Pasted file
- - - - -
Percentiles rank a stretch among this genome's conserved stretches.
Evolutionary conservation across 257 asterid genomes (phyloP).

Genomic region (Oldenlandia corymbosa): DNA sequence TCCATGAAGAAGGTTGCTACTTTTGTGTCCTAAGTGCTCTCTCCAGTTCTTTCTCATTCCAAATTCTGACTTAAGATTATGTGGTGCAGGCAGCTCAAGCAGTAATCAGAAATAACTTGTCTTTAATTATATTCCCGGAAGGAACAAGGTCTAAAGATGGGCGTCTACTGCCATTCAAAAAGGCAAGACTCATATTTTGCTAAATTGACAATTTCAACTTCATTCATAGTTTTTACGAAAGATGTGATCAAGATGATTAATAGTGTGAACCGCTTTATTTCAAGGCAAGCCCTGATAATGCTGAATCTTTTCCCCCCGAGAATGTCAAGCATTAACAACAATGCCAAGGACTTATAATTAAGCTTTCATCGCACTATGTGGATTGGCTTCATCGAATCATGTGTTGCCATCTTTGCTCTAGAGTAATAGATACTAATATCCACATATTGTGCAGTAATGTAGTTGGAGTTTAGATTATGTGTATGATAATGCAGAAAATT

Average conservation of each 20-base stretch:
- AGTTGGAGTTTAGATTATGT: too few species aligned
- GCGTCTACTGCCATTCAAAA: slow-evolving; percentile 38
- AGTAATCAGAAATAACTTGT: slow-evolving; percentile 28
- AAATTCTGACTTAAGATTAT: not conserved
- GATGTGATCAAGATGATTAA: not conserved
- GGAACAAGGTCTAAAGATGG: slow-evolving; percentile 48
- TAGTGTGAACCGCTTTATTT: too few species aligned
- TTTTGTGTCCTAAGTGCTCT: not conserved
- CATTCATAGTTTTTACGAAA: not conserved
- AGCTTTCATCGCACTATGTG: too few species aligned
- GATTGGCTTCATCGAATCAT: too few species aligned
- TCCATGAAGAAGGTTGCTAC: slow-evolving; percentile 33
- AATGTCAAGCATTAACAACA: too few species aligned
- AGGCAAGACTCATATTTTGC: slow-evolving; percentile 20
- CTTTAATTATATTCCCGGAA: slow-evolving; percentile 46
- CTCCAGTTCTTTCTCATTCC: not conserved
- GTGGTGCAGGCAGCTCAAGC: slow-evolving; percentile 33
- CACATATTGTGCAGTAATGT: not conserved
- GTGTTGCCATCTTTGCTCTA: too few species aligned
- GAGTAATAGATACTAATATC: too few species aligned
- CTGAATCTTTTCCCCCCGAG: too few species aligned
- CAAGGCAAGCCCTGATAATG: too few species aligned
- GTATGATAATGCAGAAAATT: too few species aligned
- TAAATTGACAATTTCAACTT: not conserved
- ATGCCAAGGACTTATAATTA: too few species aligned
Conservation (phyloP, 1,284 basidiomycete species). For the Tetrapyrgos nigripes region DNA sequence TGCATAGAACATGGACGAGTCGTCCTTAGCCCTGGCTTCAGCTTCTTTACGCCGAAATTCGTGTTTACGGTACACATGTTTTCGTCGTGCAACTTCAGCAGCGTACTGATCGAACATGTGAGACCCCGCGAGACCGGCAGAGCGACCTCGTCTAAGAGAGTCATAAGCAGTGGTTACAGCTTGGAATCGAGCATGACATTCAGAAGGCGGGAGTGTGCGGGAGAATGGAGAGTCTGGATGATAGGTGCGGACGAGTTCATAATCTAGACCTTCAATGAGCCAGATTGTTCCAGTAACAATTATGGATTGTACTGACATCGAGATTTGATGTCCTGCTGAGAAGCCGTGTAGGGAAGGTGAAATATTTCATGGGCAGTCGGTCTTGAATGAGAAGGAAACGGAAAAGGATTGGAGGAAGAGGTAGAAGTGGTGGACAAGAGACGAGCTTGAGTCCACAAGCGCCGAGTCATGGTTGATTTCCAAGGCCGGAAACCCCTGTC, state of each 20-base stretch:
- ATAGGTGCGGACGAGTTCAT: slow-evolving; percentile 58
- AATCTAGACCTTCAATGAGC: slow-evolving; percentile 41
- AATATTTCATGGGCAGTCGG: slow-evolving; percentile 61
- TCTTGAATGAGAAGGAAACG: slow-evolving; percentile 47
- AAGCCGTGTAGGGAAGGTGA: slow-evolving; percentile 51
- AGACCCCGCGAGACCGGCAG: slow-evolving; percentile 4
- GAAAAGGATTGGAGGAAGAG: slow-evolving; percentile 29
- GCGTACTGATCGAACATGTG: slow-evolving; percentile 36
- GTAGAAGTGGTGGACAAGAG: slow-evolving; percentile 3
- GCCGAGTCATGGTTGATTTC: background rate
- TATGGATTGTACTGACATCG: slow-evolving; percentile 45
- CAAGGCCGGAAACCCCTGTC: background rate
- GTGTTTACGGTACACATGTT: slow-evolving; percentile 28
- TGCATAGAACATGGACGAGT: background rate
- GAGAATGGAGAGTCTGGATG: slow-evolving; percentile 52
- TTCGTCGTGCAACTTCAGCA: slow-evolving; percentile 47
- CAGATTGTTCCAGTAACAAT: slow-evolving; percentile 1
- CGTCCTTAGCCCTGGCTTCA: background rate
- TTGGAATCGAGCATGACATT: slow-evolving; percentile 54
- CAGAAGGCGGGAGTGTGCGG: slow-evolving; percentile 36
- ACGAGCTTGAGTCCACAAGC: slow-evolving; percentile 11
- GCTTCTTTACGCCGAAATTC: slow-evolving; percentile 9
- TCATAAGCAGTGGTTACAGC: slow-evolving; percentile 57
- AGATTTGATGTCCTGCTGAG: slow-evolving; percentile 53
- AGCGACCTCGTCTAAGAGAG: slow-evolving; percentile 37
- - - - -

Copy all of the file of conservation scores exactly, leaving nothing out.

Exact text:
Percentiles rank a stretch among this genome's conserved stretches.
Evolutionary conservation across 257 asterid genomes (phyloP).

Genomic region (Oldenlandia corymbosa): DNA sequence TCCATGAAGAAGGTTGCTACTTTTGTGTCCTAAGTGCTCTCTCCAGTTCTTTCTCATTCCAAATTCTGACTTAAGATTATGTGGTGCAGGCAGCTCAAGCAGTAATCAGAAATAACTTGTCTTTAATTATATTCCCGGAAGGAACAAGGTCTAAAGATGGGCGTCTACTGCCATTCAAAAAGGCAAGACTCATATTTTGCTAAATTGACAATTTCAACTTCATTCATAGTTTTTACGAAAGATGTGATCAAGATGATTAATAGTGTGAACCGCTTTATTTCAAGGCAAGCCCTGATAATGCTGAATCTTTTCCCCCCGAGAATGTCAAGCATTAACAACAATGCCAAGGACTTATAATTAAGCTTTCATCGCACTATGTGGATTGGCTTCATCGAATCATGTGTTGCCATCTTTGCTCTAGAGTAATAGATACTAATATCCACATATTGTGCAGTAATGTAGTTGGAGTTTAGATTATGTGTATGATAATGCAGAAAATT

Average conservation of each 20-base stretch:
- AGTTGGAGTTTAGATTATGT: too few species aligned
- GCGTCTACTGCCATTCAAAA: slow-evolving; percentile 38
- AGTAATCAGAAATAACTTGT: slow-evolving; percentile 28
- AAATTCTGACTTAAGATTAT: not conserved
- GATGTGATCAAGATGATTAA: not conserved
- GGAACAAGGTCTAAAGATGG: slow-evolving; percentile 48
- TAGTGTGAACCGCTTTATTT: too few species aligned
- TTTTGTGTCCTAAGTGCTCT: not conserved
- CATTCATAGTTTTTACGAAA: not conserved
- AGCTTTCATCGCACTATGTG: too few species aligned
- GATTGGCTTCATCGAATCAT: too few species aligned
- TCCATGAAGAAGGTTGCTAC: slow-evolving; percentile 33
- AATGTCAAGCATTAACAACA: too few species aligned
- AGGCAAGACTCATATTTTGC: slow-evolving; percentile 20
- CTTTAATTATATTCCCGGAA: slow-evolving; percentile 46
- CTCCAGTTCTTTCTCATTCC: not conserved
- GTGGTGCAGGCAGCTCAAGC: slow-evolving; percentile 33
- CACATATTGTGCAGTAATGT: not conserved
- GTGTTGCCATCTTTGCTCTA: too few species aligned
- GAGTAATAGATACTAATATC: too few species aligned
- CTGAATCTTTTCCCCCCGAG: too few species aligned
- CAAGGCAAGCCCTGATAATG: too few species aligned
- GTATGATAATGCAGAAAATT: too few species aligned
- TAAATTGACAATTTCAACTT: not conserved
- ATGCCAAGGACTTATAATTA: too few species aligned
Conservation (phyloP, 1,284 basidiomycete species). For the Tetrapyrgos nigripes region DNA sequence TGCATAGAACATGGACGAGTCGTCCTTAGCCCTGGCTTCAGCTTCTTTACGCCGAAATTCGTGTTTACGGTACACATGTTTTCGTCGTGCAACTTCAGCAGCGTACTGATCGAACATGTGAGACCCCGCGAGACCGGCAGAGCGACCTCGTCTAAGAGAGTCATAAGCAGTGGTTACAGCTTGGAATCGAGCATGACATTCAGAAGGCGGGAGTGTGCGGGAGAATGGAGAGTCTGGATGATAGGTGCGGACGAGTTCATAATCTAGACCTTCAATGAGCCAGATTGTTCCAGTAACAATTATGGATTGTACTGACATCGAGATTTGATGTCCTGCTGAGAAGCCGTGTAGGGAAGGTGAAATATTTCATGGGCAGTCGGTCTTGAATGAGAAGGAAACGGAAAAGGATTGGAGGAAGAGGTAGAAGTGGTGGACAAGAGACGAGCTTGAGTCCACAAGCGCCGAGTCATGGTTGATTTCCAAGGCCGGAAACCCCTGTC, state of each 20-base stretch:
- ATAGGTGCGGACGAGTTCAT: slow-evolving; percentile 58
- AATCTAGACCTTCAATGAGC: slow-evolving; percentile 41
- AATATTTCATGGGCAGTCGG: slow-evolving; percentile 61
- TCTTGAATGAGAAGGAAACG: slow-evolving; percentile 47
- AAGCCGTGTAGGGAAGGTGA: slow-evolving; percentile 51
- AGACCCCGCGAGACCGGCAG: slow-evolving; percentile 4
- GAAAAGGATTGGAGGAAGAG: slow-evolving; percentile 29
- GCGTACTGATCGAACATGTG: slow-evolving; percentile 36
- GTAGAAGTGGTGGACAAGAG: slow-evolving; percentile 3
- GCCGAGTCATGGTTGATTTC: background rate
- TATGGATTGTACTGACATCG: slow-evolving; percentile 45
- CAAGGCCGGAAACCCCTGTC: background rate
- GTGTTTACGGTACACATGTT: slow-evolving; percentile 28
- TGCATAGAACATGGACGAGT: background rate
- GAGAATGGAGAGTCTGGATG: slow-evolving; percentile 52
- TTCGTCGTGCAACTTCAGCA: slow-evolving; percentile 47
- CAGATTGTTCCAGTAACAAT: slow-evolving; percentile 1
- CGTCCTTAGCCCTGGCTTCA: background rate
- TTGGAATCGAGCATGACATT: slow-evolving; percentile 54
- CAGAAGGCGGGAGTGTGCGG: slow-evolving; percentile 36
- ACGAGCTTGAGTCCACAAGC: slow-evolving; percentile 11
- GCTTCTTTACGCCGAAATTC: slow-evolving; percentile 9
- TCATAAGCAGTGGTTACAGC: slow-evolving; percentile 57
- AGATTTGATGTCCTGCTGAG: slow-evolving; percentile 53
- AGCGACCTCGTCTAAGAGAG: slow-evolving; percentile 37